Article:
Adrift

 

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Disaster at sea in more senses than one.

 
Adrift

  

Back in 2013 J.C. Chandor took a huge gamble in filming All Is Lost, a sea saga with only one character and no flashbacks as it told of the terrible struggle for survival following a collision between a vessel and a container that holed it. That film may have been short on entertainment value, but it illustrated just how vividly such a drama could be portrayed on screen. Now we have another sea tale, this one based on actual events in 1983. Here too there is a disaster at sea leading in this case to what would eventually be over forty days adrift on the Pacific Ocean. 

 

These events came about after a couple visiting Tahiti were summoned home due to illness in the family. Consequent on that they approached a British seaman, Richard Sharp (Sam Claflin) as someone who might for cash be willing to sail their yacht all the way back to San Diego. As it happened, Richard had recently encountered an American girl, Tami (Shailene Woodley), who, uncertain as to what to do with her life, had unexpectedly recognised in Richard the man of her dreams. In the circumstances when taking up the offer, Richard asked that Tami should be allowed to accompany him. Thus, it was that two people set out to sea quite unsuspecting of what fate had in store for them.

 

The director here is the accomplished Icelander Baltasar Kormákur who now moves back and forth between films shot in his own country and others made abroad in English. However, that division has not led to an output divergent in character. Indeed, Adrift can to some extent be regarded as completing a trilogy of films. In 2012, the Icelandic tale The Deep told a true story of survival after a fishing boat capsized at sea. 2015 brought us Everest which concentrated on a 1996 expedition which, following a storm, became another struggle to survive. Adrift differs from these two works in having a woman as its main protagonist yet shares much in common with them. Unfortunately, save on the technical level, this does not extend to quality since Adrift is much inferior to both The Deep and Everest (and for that matter to Kormákur’s underrated American thriller 2 Guns).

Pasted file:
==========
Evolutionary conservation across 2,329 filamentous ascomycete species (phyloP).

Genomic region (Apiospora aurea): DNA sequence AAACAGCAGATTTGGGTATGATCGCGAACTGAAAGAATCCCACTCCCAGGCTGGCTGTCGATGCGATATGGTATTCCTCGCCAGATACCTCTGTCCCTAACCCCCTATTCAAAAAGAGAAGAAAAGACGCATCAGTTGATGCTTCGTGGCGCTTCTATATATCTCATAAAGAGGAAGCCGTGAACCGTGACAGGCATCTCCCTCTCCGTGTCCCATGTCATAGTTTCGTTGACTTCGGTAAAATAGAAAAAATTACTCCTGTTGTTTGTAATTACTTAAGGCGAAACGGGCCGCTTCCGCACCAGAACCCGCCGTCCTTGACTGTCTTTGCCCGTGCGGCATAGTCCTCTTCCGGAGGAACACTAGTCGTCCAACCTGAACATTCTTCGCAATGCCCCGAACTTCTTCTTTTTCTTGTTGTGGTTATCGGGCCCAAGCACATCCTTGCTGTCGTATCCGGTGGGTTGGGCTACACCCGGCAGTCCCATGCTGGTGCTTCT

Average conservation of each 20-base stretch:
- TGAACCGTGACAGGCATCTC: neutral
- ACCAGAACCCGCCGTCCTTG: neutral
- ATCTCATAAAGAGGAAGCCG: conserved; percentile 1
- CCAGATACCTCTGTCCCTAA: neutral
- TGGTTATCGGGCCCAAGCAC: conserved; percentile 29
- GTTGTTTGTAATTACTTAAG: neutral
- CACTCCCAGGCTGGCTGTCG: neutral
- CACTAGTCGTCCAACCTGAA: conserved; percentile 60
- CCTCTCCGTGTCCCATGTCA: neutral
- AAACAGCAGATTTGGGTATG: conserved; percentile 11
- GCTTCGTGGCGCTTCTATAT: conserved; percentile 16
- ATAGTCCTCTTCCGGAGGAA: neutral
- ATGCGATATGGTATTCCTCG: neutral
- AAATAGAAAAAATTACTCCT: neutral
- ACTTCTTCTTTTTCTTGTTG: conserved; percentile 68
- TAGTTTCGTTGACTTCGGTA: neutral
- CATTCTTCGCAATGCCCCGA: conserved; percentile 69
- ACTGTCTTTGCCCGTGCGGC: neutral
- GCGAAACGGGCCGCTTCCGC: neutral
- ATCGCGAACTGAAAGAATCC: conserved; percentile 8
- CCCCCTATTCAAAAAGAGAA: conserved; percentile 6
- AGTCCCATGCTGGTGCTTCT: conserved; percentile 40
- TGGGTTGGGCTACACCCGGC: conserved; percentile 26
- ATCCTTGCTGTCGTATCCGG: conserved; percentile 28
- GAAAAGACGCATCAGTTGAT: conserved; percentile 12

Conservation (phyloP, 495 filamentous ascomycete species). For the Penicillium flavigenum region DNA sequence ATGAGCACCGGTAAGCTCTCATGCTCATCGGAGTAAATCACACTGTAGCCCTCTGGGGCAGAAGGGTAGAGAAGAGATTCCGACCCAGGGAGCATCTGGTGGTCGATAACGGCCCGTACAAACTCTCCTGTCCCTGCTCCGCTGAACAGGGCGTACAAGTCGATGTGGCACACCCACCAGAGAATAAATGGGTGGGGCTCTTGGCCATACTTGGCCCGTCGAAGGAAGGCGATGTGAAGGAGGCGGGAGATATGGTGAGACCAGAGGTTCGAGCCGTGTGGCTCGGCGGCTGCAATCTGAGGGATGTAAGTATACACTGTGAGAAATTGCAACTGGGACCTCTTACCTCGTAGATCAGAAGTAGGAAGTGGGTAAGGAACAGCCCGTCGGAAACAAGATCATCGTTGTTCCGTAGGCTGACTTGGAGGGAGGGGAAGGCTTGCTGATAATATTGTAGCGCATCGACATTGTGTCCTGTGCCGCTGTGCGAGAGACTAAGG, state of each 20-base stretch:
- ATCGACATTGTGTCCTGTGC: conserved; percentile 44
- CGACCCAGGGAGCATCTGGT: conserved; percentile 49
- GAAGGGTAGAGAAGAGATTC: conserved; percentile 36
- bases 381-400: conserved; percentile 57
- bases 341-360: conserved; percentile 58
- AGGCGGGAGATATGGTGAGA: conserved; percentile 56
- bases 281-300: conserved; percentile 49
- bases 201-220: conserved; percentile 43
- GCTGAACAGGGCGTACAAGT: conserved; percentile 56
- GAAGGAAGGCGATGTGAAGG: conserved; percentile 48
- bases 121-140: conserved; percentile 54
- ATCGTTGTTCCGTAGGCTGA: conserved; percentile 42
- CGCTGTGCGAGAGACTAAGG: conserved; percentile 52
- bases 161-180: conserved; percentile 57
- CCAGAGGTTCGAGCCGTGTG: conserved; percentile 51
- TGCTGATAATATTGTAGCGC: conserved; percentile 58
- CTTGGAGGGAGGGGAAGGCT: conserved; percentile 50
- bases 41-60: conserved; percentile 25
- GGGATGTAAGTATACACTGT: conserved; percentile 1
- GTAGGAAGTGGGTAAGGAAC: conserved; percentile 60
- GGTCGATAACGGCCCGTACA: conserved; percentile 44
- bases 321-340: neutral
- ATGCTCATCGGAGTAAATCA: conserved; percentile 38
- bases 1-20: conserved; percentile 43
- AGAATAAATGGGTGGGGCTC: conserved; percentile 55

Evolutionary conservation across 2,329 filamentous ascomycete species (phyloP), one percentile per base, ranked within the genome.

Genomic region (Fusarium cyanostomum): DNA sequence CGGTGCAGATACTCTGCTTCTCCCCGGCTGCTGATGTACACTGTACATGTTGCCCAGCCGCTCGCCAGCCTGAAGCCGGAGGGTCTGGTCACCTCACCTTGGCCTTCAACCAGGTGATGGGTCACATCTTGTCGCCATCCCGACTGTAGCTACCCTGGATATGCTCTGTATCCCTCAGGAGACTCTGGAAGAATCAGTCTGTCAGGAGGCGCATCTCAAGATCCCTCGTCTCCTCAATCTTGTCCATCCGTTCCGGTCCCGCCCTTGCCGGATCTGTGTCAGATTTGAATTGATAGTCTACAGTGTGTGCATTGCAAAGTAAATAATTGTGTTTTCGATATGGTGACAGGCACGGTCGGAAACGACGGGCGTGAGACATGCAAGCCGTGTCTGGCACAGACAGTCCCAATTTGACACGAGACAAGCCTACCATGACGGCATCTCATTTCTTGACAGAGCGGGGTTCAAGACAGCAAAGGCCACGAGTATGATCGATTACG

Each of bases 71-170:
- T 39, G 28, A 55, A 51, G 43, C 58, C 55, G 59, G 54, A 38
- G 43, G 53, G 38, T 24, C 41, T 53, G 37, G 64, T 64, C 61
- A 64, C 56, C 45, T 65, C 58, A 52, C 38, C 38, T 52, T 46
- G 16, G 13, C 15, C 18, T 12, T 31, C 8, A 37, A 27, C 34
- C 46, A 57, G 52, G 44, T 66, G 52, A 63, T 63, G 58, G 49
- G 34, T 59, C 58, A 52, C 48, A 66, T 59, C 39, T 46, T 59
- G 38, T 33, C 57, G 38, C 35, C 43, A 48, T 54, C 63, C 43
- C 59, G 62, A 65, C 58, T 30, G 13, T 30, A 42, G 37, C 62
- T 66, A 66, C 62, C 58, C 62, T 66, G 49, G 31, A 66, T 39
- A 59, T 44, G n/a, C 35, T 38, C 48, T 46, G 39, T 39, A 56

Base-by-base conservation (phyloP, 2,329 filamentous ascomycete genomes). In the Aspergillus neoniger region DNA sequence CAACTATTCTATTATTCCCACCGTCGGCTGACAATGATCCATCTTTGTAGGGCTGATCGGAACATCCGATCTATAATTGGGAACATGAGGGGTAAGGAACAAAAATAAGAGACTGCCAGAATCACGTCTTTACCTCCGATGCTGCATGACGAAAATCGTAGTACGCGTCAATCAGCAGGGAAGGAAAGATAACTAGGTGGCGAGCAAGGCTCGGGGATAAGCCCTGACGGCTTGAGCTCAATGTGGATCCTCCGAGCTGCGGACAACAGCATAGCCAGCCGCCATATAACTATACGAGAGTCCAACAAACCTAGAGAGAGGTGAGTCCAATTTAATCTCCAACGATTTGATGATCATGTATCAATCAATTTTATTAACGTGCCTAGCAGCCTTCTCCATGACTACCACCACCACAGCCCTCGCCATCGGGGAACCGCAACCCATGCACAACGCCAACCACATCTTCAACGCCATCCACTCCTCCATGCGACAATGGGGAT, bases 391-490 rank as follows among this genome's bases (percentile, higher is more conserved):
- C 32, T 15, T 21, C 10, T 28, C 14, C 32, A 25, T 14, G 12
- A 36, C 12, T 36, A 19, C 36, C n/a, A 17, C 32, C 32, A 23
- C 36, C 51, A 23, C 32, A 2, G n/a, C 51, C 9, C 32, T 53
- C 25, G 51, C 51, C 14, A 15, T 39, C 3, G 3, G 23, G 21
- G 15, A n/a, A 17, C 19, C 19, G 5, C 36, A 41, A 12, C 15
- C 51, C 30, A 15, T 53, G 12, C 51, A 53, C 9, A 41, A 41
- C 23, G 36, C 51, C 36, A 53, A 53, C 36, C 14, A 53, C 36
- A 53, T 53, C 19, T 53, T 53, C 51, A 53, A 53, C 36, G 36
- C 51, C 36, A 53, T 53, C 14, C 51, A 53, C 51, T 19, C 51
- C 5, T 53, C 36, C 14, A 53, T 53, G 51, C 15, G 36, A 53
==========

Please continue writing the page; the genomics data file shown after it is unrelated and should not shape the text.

The problem stems from the screenplay. In contrast to All Is Lost, the writers side-step the challenge of telling what is here virtually a two-hander in chronological order. They prefer instead to insert throughout a series of flashbacks. These are so frequent that they totally disrupt the continuity and thus destroy our sense of involvement (it even results in the film going backwards to show for the first time towards the end of the movie the crucial storm that damaged the yacht). The true story was indeed a love story as well as a tale of endurance, but the dialogue is such that neither Tami nor Richard come across as individuals portrayed in any depth. The banality of the flashbacks is underlined by the music score that also in a different tone dominates all of the more dramatic moments at sea thus cutting across any sense of reality there. We know from The Descendants (2011) and from the recent Journey’s End respectively that Woodley and Claflin both have talent but, given this film’s tone and structure, their efforts here cannot bring Adrift to life.

 

MANSEL STIMPSON

 

Cast: Shailene Woodley, Sam Claflin, Grace Palmer, Jeffrey Thomas, Elizabeth Hawthorne, Kael Damlamian, Tami Ashcraft.

 

Dir Baltasar Kormákur, Pro Aaron Kandell, Jordan Kandell, Baltasar Kormákur, Ralph Winter and Shailene Woodley, Screenplay Aaron Kandell, Jordan Kandell and David Branson Smith, from the book Red Sky in Mourning: A True Story of Love, Loss, and Survival at Sea by Tami Oldham Ashcraft and Susea McGearhart, Ph Robert Richardson, Pro Des Heimir Sverrisson, Ed John Gilbert, Music Volker Bestelmann.

 

Huayi Brothers/Lakeshore Entertainment/RVK Studios/STX Entertainment-STX International.
96 mins. USA. 2018. Rel: 29 June 2018. Cert. 12A.